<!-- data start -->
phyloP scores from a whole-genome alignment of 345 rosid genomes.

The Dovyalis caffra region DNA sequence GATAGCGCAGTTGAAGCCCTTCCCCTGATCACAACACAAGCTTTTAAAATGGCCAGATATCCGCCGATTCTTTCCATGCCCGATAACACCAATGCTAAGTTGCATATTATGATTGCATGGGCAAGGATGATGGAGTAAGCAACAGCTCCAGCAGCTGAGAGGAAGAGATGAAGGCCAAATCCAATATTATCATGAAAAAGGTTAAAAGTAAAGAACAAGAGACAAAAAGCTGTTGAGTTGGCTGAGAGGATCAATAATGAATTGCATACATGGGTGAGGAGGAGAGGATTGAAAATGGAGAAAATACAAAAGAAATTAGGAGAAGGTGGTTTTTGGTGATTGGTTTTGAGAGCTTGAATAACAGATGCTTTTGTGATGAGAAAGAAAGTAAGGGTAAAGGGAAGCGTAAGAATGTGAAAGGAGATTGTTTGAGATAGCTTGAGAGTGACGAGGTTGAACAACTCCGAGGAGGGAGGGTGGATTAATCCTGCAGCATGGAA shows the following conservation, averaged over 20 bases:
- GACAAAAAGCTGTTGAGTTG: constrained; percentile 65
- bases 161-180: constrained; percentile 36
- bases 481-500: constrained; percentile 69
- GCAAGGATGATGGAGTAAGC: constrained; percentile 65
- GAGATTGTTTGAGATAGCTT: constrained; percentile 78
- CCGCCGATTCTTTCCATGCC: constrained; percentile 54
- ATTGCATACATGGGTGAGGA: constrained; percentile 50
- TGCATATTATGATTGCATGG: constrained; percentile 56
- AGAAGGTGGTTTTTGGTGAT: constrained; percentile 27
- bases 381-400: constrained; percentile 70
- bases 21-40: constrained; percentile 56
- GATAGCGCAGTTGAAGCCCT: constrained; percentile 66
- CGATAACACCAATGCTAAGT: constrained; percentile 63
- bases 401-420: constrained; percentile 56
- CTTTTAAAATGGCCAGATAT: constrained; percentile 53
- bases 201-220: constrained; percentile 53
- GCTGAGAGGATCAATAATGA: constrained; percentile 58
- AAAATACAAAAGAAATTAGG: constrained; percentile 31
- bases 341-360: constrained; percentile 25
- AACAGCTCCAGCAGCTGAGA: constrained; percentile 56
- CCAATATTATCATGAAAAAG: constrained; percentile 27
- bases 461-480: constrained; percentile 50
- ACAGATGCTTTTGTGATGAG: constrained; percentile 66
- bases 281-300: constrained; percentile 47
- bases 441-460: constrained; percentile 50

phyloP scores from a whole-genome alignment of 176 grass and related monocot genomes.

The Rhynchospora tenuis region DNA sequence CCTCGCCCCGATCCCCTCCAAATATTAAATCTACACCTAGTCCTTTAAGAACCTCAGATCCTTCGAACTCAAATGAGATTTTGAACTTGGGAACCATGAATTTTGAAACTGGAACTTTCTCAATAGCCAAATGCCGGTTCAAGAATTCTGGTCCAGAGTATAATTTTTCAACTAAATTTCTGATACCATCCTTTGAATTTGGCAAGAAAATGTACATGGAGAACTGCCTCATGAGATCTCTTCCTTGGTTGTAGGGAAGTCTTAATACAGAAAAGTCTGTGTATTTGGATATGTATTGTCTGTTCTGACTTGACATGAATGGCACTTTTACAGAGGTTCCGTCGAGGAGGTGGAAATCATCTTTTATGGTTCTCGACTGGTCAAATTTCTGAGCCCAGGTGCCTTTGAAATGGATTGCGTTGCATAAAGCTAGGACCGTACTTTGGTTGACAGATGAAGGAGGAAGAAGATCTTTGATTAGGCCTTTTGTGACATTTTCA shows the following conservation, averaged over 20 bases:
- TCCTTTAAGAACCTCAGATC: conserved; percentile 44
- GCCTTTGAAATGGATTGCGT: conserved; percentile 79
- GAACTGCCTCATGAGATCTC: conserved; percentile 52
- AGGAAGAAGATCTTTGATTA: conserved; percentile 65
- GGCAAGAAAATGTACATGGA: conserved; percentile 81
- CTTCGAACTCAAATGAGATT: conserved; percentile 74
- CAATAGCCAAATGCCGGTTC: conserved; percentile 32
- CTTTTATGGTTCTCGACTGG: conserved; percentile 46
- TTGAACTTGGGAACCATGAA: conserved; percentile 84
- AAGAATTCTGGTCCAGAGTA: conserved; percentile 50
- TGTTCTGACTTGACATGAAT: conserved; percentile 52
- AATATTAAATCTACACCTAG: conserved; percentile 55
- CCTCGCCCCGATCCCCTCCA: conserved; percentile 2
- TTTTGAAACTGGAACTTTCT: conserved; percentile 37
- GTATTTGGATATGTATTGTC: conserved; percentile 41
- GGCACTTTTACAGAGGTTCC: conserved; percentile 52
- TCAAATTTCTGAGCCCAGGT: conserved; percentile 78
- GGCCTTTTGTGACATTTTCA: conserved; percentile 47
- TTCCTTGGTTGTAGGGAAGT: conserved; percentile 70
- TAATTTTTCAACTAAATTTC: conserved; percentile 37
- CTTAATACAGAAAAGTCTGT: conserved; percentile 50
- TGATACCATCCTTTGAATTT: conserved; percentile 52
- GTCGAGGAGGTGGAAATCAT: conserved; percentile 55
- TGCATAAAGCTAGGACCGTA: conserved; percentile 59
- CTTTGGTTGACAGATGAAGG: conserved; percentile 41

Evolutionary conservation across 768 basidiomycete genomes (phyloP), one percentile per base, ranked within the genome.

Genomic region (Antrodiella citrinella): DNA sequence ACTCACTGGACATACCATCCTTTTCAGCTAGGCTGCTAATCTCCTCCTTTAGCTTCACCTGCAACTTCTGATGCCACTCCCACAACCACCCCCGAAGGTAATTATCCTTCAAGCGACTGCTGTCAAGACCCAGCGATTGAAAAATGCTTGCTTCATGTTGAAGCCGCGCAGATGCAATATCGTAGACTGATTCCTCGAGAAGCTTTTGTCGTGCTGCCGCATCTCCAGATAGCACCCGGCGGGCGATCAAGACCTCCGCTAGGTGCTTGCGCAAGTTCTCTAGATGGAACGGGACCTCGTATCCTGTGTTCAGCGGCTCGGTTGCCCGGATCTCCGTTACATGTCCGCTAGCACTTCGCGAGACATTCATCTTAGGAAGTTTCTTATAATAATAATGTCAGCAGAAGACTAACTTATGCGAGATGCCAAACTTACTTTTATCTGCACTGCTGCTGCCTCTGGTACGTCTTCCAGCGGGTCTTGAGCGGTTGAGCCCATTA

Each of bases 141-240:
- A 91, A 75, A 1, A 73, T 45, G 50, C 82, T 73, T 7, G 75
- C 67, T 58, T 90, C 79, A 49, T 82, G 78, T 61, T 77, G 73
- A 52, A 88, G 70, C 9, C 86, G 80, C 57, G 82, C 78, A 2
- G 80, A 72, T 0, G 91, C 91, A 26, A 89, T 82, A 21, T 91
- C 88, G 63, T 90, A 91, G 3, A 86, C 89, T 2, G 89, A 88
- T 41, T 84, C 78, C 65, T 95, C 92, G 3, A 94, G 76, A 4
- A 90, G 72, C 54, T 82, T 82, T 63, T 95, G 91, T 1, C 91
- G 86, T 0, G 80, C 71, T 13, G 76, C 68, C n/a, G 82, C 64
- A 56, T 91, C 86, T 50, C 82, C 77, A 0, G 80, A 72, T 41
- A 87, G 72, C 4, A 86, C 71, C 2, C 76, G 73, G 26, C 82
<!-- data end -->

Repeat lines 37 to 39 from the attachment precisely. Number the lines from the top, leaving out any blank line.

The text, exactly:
- CTTTTATGGTTCTCGACTGG: conserved; percentile 46
- TTGAACTTGGGAACCATGAA: conserved; percentile 84
- AAGAATTCTGGTCCAGAGTA: conserved; percentile 50